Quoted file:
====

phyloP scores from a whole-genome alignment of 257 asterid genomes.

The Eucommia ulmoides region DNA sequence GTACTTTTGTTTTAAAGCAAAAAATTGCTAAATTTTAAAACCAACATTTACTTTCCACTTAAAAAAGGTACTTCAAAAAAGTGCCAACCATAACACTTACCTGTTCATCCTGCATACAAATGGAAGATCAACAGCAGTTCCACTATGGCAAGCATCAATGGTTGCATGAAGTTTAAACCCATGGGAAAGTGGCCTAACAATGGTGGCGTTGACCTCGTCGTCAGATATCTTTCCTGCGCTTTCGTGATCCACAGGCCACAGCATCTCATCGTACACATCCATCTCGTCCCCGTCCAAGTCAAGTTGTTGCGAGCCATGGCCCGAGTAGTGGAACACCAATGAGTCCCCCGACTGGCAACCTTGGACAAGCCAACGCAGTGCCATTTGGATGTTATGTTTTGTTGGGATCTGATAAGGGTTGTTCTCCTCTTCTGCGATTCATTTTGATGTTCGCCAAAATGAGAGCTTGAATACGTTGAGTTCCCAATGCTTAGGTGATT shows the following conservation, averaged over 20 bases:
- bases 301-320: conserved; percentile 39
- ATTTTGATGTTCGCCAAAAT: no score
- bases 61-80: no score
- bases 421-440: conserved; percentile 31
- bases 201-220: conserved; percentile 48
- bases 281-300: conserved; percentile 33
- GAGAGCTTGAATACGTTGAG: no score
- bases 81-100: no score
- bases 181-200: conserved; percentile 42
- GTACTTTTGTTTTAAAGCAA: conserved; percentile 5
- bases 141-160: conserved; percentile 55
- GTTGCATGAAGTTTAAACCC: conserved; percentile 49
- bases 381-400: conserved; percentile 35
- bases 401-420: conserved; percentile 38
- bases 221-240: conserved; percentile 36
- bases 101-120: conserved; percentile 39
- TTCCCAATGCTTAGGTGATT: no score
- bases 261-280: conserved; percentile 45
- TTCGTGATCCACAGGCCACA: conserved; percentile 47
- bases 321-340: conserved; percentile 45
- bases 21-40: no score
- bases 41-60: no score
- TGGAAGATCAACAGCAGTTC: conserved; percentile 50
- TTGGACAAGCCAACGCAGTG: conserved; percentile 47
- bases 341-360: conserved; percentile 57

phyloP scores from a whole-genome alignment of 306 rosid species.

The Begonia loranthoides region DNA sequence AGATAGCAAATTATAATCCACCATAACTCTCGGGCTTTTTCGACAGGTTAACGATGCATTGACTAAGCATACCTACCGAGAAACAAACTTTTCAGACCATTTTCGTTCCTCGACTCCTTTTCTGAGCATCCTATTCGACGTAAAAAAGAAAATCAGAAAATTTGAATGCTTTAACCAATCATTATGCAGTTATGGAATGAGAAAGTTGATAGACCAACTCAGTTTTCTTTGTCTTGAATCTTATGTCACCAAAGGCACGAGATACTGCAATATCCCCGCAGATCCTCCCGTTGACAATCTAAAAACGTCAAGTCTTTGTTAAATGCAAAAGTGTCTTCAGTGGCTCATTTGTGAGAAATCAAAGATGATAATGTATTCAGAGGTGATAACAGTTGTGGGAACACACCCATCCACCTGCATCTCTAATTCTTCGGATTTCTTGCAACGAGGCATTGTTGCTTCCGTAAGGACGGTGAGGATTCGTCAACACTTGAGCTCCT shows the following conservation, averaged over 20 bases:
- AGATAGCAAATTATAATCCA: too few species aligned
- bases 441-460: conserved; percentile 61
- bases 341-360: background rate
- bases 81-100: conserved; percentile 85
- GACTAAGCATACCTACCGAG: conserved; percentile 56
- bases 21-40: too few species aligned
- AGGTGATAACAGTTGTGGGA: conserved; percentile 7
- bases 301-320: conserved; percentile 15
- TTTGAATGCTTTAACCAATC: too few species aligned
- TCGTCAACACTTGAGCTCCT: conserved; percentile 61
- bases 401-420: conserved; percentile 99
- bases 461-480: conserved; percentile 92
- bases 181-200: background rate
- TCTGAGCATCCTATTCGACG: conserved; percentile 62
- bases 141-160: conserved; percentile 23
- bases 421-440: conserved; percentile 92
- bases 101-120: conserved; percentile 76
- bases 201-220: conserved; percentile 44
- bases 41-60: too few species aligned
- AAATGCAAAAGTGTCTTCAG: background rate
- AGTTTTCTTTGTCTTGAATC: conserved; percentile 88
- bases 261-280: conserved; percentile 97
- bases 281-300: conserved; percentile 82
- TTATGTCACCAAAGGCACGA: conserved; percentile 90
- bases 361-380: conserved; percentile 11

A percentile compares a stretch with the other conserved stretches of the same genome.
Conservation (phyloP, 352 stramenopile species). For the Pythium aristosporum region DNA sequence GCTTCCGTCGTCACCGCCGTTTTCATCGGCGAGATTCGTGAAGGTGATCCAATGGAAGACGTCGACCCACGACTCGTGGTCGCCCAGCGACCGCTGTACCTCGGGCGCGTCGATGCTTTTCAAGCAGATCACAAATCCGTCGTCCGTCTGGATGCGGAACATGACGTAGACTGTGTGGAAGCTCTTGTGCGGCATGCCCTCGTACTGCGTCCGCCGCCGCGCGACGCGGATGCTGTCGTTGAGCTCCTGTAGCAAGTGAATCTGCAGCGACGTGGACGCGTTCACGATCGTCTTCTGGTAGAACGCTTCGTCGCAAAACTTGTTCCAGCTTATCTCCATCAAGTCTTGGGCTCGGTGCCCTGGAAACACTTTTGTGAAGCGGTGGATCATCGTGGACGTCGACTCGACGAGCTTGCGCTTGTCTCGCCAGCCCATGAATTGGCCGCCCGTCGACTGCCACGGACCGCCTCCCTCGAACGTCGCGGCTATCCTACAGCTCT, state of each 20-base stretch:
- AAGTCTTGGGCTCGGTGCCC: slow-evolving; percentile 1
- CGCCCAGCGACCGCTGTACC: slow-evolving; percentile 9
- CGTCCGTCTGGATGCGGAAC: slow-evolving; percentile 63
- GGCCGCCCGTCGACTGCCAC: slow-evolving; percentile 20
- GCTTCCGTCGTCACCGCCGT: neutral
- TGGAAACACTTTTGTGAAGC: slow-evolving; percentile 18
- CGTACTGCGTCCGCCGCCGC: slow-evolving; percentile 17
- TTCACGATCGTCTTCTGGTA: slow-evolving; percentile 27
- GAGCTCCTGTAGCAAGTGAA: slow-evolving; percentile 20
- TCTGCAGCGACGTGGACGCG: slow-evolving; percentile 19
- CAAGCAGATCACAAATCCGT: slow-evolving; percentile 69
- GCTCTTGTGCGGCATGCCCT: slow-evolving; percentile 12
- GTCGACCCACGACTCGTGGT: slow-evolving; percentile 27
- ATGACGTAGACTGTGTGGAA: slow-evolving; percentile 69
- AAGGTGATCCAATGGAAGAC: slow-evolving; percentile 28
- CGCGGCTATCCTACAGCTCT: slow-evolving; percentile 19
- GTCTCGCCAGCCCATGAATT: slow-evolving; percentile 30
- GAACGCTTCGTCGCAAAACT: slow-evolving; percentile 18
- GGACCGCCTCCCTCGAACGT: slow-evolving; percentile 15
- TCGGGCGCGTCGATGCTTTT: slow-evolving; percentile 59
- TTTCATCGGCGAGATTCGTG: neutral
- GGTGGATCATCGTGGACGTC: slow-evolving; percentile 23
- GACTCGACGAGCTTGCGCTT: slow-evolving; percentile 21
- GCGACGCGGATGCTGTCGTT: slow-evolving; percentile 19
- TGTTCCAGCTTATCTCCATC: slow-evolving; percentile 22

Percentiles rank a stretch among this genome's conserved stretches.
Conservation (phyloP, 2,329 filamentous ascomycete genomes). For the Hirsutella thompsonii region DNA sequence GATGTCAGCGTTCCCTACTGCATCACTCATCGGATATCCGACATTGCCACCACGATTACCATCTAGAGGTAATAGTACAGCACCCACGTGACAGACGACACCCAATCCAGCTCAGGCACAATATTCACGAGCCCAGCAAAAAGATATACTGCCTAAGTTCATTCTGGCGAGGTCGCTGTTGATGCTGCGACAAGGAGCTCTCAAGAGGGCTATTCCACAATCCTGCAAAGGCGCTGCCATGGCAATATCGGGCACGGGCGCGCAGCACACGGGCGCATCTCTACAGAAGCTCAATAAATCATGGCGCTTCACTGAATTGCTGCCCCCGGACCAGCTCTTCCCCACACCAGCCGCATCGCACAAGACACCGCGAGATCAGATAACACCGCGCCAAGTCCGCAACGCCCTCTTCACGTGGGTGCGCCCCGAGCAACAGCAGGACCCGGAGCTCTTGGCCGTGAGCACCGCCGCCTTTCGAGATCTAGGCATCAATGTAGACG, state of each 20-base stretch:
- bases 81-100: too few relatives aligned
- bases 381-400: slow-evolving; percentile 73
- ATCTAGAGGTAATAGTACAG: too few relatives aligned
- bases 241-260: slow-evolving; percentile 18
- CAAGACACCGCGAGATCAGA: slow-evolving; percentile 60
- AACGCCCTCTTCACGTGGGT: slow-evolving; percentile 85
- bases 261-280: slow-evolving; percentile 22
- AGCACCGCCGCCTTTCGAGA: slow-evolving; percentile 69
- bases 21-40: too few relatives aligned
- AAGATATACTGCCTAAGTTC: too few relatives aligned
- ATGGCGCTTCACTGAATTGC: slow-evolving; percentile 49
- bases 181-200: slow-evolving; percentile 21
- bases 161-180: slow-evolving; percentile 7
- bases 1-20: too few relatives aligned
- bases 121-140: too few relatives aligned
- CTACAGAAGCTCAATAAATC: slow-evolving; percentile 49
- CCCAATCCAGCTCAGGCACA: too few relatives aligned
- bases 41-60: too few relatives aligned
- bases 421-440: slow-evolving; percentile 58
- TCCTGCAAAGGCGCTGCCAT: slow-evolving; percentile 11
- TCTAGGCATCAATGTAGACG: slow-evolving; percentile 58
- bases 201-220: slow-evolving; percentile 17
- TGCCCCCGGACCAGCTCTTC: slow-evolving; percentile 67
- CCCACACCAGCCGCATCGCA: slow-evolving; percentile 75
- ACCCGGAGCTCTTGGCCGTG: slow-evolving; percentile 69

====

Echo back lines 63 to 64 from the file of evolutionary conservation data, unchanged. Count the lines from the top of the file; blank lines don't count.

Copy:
- CGTACTGCGTCCGCCGCCGC: slow-evolving; percentile 17
- TTCACGATCGTCTTCTGGTA: slow-evolving; percentile 27